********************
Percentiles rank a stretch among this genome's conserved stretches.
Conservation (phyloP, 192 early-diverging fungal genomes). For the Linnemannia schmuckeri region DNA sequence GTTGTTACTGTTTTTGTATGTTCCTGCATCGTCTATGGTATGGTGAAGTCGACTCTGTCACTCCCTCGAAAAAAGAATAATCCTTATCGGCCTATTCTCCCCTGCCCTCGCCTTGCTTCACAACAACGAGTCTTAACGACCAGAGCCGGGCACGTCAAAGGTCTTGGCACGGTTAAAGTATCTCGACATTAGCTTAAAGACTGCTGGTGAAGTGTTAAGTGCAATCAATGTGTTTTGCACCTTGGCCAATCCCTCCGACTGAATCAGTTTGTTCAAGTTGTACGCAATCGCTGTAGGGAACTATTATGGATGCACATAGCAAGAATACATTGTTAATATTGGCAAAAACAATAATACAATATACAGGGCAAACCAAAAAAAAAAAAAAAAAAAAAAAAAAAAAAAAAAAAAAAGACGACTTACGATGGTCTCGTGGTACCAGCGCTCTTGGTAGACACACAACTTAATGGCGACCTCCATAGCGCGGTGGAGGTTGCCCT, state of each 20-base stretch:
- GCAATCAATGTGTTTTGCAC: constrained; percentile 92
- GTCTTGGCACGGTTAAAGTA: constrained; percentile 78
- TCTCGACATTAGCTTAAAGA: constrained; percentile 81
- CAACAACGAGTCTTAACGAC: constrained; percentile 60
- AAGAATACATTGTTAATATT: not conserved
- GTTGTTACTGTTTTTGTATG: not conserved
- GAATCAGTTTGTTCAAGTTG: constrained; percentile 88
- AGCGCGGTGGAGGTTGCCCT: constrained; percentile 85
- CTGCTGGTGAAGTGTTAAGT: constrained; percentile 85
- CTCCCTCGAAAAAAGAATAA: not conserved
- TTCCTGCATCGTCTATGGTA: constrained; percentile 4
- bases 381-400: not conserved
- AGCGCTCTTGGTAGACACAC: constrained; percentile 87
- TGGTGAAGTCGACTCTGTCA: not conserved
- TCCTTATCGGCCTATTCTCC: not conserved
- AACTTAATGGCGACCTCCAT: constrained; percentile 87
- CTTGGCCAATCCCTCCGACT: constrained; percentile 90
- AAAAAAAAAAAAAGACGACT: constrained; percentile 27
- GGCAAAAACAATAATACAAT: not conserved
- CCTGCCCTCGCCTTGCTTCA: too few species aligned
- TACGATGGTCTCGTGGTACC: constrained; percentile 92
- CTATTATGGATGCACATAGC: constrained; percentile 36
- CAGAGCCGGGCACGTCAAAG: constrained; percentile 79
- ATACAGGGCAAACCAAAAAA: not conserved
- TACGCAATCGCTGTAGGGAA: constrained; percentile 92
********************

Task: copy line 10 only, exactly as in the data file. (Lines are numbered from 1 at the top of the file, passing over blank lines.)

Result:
- AGCGCGGTGGAGGTTGCCCT: constrained; percentile 85